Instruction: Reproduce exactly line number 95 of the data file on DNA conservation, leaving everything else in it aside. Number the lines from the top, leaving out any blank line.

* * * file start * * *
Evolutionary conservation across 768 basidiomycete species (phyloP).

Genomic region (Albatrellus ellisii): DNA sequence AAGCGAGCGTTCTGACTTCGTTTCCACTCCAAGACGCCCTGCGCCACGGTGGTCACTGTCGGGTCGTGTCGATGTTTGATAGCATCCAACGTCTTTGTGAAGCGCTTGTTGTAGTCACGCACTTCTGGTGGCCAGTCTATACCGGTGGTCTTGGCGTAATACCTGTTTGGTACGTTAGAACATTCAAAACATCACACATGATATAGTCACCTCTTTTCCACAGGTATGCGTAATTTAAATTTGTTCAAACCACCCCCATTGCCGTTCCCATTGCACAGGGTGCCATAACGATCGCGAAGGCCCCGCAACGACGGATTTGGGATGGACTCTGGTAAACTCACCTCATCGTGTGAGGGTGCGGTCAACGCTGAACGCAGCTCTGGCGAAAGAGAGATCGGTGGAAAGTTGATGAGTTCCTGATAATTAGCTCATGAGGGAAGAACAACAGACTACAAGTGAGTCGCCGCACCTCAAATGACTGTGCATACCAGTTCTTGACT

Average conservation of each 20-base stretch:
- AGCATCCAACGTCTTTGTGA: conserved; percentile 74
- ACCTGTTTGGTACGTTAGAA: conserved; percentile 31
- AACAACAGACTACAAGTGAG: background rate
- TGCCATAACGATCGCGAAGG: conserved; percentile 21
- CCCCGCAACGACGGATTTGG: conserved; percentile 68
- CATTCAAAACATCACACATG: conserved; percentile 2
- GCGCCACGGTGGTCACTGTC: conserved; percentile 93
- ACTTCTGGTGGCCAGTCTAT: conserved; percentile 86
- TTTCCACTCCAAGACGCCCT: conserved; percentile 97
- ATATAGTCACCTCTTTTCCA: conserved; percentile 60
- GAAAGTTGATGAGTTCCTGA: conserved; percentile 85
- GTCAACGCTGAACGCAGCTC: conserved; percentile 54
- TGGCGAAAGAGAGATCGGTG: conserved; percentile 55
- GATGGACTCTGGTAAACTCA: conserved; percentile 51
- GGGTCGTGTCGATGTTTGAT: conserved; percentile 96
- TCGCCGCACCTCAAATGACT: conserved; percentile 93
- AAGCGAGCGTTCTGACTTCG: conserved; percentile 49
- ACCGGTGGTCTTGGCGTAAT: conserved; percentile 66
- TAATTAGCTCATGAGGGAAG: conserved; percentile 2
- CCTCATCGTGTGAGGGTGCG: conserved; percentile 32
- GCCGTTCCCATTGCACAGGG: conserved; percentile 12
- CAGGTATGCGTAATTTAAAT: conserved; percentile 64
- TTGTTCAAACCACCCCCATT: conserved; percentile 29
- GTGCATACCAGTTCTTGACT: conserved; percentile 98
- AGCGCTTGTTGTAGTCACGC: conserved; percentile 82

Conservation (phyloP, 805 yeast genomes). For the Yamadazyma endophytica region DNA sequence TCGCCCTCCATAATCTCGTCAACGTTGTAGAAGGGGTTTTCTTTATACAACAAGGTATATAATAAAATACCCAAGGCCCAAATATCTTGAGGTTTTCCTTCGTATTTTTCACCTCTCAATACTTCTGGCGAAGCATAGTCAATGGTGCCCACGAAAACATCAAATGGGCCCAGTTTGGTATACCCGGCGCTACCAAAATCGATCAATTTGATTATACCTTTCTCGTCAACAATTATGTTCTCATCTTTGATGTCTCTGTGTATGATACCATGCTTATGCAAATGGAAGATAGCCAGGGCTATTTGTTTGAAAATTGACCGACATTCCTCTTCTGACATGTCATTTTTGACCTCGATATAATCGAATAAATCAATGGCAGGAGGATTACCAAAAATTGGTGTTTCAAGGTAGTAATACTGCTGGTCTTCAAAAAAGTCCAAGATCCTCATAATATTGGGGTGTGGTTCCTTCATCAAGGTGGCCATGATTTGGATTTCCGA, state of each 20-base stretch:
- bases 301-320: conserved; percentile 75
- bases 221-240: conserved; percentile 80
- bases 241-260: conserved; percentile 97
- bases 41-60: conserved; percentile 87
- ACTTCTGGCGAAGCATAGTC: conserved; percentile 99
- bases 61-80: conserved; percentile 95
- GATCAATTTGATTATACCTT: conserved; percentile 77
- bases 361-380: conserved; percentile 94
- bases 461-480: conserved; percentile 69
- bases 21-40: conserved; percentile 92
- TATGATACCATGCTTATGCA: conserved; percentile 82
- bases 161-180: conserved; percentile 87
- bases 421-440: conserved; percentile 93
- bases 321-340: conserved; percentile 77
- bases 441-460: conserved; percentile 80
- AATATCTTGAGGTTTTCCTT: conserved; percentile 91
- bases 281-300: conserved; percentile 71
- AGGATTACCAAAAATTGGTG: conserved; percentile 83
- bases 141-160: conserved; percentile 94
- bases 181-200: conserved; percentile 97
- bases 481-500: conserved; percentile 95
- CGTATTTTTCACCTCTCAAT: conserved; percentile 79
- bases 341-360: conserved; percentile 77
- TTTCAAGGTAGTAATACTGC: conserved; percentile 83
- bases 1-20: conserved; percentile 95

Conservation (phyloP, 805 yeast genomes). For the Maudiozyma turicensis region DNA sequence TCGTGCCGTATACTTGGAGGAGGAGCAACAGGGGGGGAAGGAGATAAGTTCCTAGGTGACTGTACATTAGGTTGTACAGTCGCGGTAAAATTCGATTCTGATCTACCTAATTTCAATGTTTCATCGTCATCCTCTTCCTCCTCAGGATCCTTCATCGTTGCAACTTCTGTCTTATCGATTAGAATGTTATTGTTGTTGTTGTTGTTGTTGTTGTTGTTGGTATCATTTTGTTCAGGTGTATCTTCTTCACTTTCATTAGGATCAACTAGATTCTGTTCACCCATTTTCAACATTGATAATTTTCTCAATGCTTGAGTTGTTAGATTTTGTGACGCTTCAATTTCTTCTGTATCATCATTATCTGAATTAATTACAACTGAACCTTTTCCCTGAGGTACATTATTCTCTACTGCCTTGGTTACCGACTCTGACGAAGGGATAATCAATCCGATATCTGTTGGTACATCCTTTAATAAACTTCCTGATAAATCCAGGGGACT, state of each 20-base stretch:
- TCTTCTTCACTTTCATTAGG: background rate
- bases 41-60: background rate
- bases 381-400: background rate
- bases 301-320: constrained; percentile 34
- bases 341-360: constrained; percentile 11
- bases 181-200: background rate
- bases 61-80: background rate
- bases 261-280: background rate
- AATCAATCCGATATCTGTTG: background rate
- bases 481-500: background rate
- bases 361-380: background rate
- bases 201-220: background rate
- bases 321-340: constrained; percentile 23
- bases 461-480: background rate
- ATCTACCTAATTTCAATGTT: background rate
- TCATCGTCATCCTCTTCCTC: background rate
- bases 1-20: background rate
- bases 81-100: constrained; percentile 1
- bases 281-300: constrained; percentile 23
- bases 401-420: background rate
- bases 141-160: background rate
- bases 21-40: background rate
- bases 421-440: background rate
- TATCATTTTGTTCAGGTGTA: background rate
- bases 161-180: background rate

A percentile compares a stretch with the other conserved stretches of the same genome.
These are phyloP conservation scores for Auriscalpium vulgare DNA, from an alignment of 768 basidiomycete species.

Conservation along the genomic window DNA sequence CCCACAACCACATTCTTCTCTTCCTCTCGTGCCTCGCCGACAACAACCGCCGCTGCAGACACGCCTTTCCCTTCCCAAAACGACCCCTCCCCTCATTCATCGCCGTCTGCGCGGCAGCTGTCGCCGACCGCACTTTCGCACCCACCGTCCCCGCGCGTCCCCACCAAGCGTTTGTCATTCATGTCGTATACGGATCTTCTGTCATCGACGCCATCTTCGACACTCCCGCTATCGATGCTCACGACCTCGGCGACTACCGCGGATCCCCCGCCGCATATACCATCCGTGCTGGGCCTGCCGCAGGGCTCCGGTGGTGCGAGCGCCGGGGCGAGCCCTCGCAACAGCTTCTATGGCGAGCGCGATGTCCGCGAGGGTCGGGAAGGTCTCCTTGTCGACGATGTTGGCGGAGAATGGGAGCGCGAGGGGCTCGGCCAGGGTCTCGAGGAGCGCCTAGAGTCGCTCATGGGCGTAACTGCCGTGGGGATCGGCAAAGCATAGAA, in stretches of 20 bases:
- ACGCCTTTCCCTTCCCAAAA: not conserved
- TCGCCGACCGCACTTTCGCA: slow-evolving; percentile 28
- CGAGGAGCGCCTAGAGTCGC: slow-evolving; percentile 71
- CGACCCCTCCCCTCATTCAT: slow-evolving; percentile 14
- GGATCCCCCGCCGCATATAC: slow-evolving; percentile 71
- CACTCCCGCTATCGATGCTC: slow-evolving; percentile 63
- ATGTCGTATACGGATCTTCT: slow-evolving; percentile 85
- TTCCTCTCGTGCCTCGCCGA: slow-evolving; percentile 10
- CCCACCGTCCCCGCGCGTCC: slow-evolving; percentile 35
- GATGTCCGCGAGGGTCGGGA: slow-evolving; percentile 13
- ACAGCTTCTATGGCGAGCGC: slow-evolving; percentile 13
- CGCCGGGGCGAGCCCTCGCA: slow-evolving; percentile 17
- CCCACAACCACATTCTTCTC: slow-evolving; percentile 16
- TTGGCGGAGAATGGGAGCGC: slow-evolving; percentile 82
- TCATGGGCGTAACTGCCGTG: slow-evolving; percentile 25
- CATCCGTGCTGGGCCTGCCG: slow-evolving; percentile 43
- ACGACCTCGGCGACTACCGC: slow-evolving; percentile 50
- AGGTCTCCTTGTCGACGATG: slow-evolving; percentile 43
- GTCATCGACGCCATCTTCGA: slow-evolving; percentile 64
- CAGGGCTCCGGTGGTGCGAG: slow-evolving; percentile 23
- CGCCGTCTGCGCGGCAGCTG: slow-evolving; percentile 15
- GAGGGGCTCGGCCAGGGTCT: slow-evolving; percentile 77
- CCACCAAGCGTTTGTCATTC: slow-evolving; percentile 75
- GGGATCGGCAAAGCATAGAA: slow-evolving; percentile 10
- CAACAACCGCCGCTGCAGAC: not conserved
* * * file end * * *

- CGCCGGGGCGAGCCCTCGCA: slow-evolving; percentile 17